At the beginning of the semester, my social media feed was filled with pictures of out-of-staters’ views from their airplanes and geotags signifying they had landed in LA. I immediately started to wonder: why would they risk their health and the health of others? Businesses are closed, hospitals are overwhelmed by COVID-19 and cases are rising. I know that some students had to move recently for various reasons, from unsafe living conditions to time zone changes. But during the pandemic, nonessential travel is unacceptable.
Like other current first-year students, I did not have a normal high school graduation or get closure to my high school experience due to the pandemic. I did not get to celebrate these milestones that signified my entrance into adulthood and the beginning of a new chapter in my life. I waited for a moment, a feeling, when I would truly feel like an adult — even if it was in my childhood home in LA County.
I started my first year of college during one of the hardest times of my life. My new normal became attending Zoom lectures as though I was okay while I prayed for my mother’s health and safety at her daily radiotherapy treatments. In the midst of a pandemic, my life changed and my mother’s immune system became compromised. I adopted a new, heavy responsibility that I was never prepared for. No amount of self-help podcasts or corny “Chicken Soup for the Soul” books could ever prepare me for the most difficult task of desensitizing myself to my mother’s pain and battle with cancer. Suddenly, I became even warier of my exposure to COVID-19, knowing that my decisions would affect my mother’s health. Errands and runs to the supermarket required extra precautions. Learning to cook decent meals, helping my sisters with household chores and being a pillar of strength for my family became my focus. No one told me to make these decisions. I felt obligated to take on these responsibilities during this unprecedented time. This moment marked my transition into adulthood, where my day-to-day decisions now had weight beyond my personal needs.
Many of us have seen our friends and family fall ill to COVID-19. This is even more of a reality in LA as it has become the epicenter of the global pandemic with a new case emerging every six seconds. As an LA County resident, I’ve seen many of my Black and Latinx friends and family struggle with COVID-19 and even pass away due to COVID-19 related complications. This pandemic has exacerbated racial disparities in health as Latinx account for 55 percent of total COVID-19 cases in California and their death rate is three times that of white communities. With the devastation COVID-19 has brought to Black and Latinx communities, nonessential travel by college students is an insult to the LA communities that continue to struggle with the pandemic. According to the U.S. Centers for Disease Control and Prevention (CDC), over the summer, people under the age of 30 in the United States made up more than 20 percent of COVID-19 cases and were more likely than other age groups to transmit the virus to others. Therefore, actions, such as travel, of younger people have a ripple effect that could transmit the virus to Black and Latinx communities already bearing the brunt of the pandemic.
As much as I wanted to escape from the challenges my family was facing, I was confined to my childhood home. I wanted to be 16 years old and wanted my normal life back when all I cared about was my high school prom and imagining what college would be like. But I knew the pandemic presented bigger issues and losses in the communities around me that outweighed my desires. Perhaps, instead of running away from my problems, acting selflessly was a true sign of my maturity. Is adulthood this brutal and unglamorous?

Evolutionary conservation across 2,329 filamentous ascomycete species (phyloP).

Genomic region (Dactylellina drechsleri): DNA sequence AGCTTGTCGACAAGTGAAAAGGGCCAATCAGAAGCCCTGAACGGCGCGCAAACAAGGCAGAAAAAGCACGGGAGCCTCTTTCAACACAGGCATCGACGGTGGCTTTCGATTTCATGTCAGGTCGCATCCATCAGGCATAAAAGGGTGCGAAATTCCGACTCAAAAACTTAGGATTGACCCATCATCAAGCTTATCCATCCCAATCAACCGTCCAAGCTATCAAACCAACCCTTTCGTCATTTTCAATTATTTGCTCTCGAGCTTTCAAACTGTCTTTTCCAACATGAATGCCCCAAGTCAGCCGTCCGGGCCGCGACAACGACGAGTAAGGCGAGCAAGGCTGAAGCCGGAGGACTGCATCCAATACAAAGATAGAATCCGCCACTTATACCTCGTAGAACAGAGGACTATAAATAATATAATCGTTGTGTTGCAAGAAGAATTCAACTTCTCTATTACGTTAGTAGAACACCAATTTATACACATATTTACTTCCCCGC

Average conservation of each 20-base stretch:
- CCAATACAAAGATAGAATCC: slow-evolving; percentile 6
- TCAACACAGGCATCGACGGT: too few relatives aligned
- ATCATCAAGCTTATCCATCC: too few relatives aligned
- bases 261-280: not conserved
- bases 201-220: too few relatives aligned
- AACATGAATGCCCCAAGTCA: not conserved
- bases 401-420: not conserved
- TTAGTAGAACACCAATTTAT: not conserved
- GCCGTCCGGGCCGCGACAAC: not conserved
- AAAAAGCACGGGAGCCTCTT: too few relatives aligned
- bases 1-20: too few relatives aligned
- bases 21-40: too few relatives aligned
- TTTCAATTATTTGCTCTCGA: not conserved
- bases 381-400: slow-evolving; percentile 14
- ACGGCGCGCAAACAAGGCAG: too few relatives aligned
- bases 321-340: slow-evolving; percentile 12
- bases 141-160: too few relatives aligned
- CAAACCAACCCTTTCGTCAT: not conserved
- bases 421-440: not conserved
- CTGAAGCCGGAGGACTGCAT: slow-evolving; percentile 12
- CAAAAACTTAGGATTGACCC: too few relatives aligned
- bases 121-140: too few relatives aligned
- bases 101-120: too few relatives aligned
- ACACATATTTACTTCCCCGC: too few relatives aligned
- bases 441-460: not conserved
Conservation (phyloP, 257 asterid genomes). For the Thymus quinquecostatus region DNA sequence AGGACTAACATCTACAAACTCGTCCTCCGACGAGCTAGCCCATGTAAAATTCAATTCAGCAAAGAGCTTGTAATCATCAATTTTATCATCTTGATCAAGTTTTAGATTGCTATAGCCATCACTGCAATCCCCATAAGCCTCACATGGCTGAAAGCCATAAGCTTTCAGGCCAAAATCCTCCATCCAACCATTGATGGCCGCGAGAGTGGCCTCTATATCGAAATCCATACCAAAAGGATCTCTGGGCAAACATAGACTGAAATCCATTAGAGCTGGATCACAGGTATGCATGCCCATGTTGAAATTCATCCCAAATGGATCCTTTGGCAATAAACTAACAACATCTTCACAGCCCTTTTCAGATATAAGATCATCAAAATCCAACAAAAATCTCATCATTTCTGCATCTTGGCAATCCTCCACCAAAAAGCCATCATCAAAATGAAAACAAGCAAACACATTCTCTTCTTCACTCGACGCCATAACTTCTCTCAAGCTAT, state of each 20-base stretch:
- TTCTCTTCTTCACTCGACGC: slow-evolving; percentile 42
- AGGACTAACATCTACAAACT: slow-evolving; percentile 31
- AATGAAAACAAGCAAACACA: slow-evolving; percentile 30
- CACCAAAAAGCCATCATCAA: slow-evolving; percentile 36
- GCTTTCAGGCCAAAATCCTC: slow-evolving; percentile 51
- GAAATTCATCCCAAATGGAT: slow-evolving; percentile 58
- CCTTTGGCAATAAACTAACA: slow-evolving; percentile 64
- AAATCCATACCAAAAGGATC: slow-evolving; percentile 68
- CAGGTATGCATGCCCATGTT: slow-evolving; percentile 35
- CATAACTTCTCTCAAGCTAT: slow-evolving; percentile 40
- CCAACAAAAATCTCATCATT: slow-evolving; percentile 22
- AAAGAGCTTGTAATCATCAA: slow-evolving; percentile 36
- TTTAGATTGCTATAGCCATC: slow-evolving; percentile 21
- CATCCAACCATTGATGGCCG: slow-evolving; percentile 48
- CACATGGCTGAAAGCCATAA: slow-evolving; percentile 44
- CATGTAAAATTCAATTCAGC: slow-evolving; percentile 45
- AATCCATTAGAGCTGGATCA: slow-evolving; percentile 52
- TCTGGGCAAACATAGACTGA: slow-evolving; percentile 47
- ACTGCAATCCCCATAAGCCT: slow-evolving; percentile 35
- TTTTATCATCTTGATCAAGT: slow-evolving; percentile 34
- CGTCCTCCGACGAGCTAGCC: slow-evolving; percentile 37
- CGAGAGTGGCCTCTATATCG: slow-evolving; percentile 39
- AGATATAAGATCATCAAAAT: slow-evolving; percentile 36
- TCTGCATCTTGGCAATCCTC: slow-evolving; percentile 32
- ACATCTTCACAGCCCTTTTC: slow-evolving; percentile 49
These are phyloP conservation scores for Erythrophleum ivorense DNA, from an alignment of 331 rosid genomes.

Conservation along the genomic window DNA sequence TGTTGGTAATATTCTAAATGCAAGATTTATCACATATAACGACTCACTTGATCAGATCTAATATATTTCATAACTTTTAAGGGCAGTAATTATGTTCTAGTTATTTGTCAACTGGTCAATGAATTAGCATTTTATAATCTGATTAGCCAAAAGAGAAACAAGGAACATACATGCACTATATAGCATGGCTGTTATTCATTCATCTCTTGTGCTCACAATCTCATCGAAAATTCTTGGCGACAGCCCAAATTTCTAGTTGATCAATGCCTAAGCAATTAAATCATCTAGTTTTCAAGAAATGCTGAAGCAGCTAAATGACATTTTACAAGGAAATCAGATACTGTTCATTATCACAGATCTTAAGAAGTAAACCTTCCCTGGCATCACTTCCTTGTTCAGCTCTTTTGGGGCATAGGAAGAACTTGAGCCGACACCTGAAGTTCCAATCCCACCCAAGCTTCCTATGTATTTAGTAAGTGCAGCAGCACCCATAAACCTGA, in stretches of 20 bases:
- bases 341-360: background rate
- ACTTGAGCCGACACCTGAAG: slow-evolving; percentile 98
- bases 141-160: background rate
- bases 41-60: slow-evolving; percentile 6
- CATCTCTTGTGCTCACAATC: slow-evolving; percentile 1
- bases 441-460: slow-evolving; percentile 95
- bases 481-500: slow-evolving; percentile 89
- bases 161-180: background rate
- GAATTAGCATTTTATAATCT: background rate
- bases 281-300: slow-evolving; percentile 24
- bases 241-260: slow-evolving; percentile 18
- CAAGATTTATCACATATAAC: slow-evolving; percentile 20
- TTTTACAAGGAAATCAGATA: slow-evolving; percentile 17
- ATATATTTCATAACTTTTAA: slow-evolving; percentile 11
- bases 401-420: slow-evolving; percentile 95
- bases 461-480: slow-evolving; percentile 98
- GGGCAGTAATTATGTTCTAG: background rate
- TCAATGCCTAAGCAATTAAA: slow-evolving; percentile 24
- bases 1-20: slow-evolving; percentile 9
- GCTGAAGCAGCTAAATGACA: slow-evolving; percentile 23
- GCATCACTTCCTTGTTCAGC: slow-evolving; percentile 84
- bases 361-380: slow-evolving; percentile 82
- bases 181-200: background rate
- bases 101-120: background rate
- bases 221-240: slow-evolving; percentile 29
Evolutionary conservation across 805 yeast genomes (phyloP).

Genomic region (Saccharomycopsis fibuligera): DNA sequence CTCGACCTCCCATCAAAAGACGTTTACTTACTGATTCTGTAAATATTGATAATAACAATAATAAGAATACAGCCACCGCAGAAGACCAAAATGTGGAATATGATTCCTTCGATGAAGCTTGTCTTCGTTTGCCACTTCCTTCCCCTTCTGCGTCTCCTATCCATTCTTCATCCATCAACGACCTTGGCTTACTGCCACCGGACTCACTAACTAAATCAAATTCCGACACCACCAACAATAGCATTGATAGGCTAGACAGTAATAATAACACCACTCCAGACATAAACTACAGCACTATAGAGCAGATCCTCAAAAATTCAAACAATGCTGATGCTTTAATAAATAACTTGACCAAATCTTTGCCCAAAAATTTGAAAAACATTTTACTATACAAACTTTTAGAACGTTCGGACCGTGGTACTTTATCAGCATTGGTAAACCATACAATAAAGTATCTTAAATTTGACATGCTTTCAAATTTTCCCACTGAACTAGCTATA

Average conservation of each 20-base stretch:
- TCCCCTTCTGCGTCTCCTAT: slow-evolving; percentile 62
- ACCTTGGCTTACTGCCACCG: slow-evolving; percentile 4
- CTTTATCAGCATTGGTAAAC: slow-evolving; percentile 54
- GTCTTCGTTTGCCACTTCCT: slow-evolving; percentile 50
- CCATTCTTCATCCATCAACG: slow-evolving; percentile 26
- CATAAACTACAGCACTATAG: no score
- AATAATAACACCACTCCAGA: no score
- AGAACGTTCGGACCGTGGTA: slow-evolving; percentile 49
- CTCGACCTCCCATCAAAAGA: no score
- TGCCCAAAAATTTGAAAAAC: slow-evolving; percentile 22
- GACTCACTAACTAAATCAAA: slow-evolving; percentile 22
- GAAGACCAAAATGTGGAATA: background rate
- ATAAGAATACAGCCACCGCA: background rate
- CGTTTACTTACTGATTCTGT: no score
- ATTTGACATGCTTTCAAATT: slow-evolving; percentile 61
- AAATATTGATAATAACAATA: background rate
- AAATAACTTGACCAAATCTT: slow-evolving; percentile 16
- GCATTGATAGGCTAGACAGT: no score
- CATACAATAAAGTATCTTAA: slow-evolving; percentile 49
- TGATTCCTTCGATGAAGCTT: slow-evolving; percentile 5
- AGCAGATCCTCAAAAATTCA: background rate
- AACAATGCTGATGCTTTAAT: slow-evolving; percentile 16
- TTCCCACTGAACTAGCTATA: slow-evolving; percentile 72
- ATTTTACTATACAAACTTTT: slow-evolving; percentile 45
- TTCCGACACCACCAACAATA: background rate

I agree that students facing housing hardships should have access to accommodations for their situation and their hardships should be prioritized, especially by the college. However, I urge college students to only travel in the case of an emergency or if you do not have access to stable housing accommodations. I’d also like to point out that there are options other than moving to the epicenter of a global pandemic. A safer alternative to moving to LA would be moving within your state or moving to a less-populated area with low COVID-19 case counts. While cases soar and LA residents lose loved ones at an alarming pace, it is not the time for those with the privilege of mobility to move to LA simply because they want to explore the area, gain independence or obtain a small amount of a “normal” college experience.
If you have recently moved to Los Angeles for whatever reason, I am begging you to be vigilant. Consider that behind every door is a person who must be protected from COVID-19. Imagine that the grocery store cashier shares a bedroom with their elderly parents. In other words, be an adult. If there’s anything I’ve learned from this pandemic, it’s that I don’t need milestones to define my identity nor my emergence into adulthood. I don’t need to move out to feel like an adult. I don’t have to distance myself from my household to taste the independence and responsibility that comes with adulthood. Consider this: being an adult has everything to do with the thought and care you put into your decisions and nothing to do with where you live. How you navigate this pandemic is the true test of your maturity. Maybe this is what “adulting” is. It’s hard, unexpected and nothing like I imagined.